- #5 - 250SX -
Michael Mosiman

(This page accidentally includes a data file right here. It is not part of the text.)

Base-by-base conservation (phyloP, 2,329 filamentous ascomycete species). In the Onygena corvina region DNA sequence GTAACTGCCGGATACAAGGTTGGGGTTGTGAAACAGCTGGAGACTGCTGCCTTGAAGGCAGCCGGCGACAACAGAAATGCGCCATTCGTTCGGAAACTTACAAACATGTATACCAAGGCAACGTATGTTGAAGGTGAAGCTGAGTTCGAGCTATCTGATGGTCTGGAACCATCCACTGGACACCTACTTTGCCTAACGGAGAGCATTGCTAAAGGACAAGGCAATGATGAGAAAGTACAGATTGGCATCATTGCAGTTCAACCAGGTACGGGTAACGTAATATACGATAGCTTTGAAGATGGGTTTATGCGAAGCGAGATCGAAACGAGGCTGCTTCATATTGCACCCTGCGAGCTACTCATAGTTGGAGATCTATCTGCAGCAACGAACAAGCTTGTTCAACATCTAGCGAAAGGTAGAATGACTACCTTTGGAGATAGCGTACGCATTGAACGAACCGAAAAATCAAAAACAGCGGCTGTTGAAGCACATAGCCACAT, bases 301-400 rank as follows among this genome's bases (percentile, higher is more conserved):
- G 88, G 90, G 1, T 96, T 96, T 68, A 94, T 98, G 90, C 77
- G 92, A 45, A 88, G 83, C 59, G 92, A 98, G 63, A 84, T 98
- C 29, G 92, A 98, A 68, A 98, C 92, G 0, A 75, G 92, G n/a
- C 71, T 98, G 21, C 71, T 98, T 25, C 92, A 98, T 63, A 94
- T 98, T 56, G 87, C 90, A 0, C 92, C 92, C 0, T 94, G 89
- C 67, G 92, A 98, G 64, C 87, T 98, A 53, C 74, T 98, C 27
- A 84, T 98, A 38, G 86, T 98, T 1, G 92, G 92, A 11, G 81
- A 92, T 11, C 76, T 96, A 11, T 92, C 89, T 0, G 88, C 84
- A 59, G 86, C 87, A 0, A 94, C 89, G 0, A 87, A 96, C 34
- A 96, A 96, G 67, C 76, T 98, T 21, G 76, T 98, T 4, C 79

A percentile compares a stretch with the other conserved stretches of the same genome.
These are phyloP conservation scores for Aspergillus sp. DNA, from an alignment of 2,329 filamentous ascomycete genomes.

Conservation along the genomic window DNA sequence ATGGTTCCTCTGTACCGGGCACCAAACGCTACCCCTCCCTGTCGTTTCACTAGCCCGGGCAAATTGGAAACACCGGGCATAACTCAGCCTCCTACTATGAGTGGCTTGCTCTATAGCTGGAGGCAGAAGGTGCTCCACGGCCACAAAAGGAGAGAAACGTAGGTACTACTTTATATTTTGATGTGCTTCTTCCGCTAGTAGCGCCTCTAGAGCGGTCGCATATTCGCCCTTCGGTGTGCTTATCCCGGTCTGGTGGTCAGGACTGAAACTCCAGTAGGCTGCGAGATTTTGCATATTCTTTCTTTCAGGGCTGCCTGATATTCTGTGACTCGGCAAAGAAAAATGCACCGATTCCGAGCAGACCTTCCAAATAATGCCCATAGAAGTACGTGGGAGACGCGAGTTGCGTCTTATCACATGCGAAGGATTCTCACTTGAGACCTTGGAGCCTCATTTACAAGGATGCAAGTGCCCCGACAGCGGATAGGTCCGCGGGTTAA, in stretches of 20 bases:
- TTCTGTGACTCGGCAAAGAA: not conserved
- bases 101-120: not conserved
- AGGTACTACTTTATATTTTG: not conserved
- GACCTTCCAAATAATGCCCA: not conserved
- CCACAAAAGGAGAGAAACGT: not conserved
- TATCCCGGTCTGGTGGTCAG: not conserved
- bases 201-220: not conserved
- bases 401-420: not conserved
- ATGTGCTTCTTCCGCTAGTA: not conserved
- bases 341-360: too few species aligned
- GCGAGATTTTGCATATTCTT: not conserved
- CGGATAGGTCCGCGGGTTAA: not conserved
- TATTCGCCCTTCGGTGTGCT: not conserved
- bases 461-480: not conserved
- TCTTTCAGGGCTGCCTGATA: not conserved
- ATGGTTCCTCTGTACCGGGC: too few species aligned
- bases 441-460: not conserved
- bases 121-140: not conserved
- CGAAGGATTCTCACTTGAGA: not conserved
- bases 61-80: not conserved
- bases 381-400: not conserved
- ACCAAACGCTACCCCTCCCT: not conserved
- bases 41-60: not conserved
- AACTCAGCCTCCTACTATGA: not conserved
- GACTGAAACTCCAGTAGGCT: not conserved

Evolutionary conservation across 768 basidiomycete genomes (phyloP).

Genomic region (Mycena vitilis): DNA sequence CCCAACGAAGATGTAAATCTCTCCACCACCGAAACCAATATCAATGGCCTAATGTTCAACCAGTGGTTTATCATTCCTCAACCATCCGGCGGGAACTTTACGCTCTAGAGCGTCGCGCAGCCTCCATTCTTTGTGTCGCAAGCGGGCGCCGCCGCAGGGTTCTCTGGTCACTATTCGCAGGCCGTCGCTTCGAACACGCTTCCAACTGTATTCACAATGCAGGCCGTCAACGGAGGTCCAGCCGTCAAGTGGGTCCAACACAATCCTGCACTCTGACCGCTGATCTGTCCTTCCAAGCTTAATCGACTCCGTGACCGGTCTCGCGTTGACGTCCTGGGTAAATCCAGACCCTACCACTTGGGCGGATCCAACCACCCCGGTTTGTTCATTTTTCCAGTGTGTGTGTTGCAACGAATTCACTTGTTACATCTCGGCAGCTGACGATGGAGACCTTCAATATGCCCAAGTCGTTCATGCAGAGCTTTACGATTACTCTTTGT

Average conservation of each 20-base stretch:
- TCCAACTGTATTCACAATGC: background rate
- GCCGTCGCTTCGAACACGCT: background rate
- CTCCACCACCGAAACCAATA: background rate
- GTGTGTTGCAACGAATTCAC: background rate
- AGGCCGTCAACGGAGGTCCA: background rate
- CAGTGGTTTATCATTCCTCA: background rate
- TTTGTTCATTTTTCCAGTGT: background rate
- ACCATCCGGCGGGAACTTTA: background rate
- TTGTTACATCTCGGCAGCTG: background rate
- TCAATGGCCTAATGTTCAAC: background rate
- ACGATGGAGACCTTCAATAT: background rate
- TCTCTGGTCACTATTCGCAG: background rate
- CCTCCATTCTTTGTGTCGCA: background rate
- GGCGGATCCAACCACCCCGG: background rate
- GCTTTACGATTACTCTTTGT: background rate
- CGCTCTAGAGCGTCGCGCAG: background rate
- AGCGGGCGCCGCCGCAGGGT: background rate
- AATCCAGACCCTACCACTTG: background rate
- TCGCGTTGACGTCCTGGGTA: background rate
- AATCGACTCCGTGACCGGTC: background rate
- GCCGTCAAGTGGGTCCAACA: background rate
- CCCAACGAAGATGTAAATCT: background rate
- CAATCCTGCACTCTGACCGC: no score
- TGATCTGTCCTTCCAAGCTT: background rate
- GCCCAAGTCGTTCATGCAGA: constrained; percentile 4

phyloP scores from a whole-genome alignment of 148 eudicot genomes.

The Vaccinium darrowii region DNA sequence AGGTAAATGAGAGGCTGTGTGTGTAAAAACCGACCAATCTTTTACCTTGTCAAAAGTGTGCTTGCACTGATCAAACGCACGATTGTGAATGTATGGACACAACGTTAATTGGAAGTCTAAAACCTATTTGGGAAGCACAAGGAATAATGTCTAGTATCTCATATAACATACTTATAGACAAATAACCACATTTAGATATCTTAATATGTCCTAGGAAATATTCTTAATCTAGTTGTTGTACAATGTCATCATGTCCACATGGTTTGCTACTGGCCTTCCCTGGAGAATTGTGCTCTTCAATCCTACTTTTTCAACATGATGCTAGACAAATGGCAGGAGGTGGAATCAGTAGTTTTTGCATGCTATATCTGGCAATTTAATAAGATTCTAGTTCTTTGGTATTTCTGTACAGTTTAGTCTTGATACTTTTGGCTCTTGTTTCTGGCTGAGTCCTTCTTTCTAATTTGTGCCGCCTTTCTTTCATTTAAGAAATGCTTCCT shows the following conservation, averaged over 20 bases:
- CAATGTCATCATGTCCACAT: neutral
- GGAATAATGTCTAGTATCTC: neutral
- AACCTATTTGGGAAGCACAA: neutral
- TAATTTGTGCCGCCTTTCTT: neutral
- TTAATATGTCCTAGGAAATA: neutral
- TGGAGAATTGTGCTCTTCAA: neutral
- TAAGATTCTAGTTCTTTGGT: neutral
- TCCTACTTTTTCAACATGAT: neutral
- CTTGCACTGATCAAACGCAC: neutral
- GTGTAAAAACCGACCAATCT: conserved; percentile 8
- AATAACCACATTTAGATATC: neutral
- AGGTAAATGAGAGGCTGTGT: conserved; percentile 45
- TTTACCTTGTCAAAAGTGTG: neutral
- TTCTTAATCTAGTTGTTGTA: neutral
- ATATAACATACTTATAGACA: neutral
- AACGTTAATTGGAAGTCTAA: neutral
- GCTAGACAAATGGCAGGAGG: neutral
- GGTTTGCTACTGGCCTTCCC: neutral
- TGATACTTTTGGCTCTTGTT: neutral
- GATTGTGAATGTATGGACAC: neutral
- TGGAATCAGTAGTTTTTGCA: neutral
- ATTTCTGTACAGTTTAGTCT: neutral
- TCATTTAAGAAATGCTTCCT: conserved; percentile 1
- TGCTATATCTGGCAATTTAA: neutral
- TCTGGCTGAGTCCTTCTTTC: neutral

Moving on from that of Wednesday night’s portion of racing action, it would come to be that the 250cc West Championship would meet again; this time, on the course of a Sunday night. Michael Mosiman would yearn to begin portions of athletic expenditure, knowing that a hefty sum of both points and paycheck, could be bestowed if a successful output was warranted. Therefore, as the latter portions of afternoon competition came to fruition, so too would his motor; firing to life and awaiting approval by the referee on the start straight. Clicking into gear, this rather long stretch of vast frontier allowed him to showcase serious speed while vaulting through the transmission. Defying the laws of physics as he barreled through the first corner, his ability to lean the bike to the inside would be rather astounding; riding the fine line of both finesse and brute strength. Next to come, were an assortment of obstacles decorated throughout consecutive rhythm lanes; and watching from afar, you could see his head float above the foreground, tripling as many times as possible, before ducking into the bend that followed. With a flow that couldn’t be blanketed, he then would march forward into heat racing action; looking to glamorize all in his corner, adopting a spotlight for his respective manufacturer and accompanying sponsors. Leaping over the finish line double, he would land on the gas; the throttle pegged to the absolute highest degree, while veering into the following right-hander. Looking over his shoulder, when cresting the summit of propulsion via the “SX” triple, Dylan Ferrandis would be just behind. He knew the opponent would look to infiltrate his current standing, therefore his blockade was rigid in the following moments. Riding upright, and a rather “wide-bike” per se, he would somehow manage to fend off the crowd behind. Taking sixth, the main event would be just around the corner. Lining the gates with some twenty-two riders, he knew an adequate release of the clutch would be the factor to separate him from the rest of the congregation. Sweeping around the particularly flat, left-handed turn adjacent to the start, he would sprint down the “path of speed," before jamming on both front and rear brake mechanisms; doing all he could, to slow the bike down before catching the glimmer of an inside rut. The laps at this point, would begin to accumulate; yet his stamina, remained an outlying factor to keep him inside the top five to the finish. Finishing behind that of Cameron McAdoo, he would be labeled with fifth as all the finality came to actuality.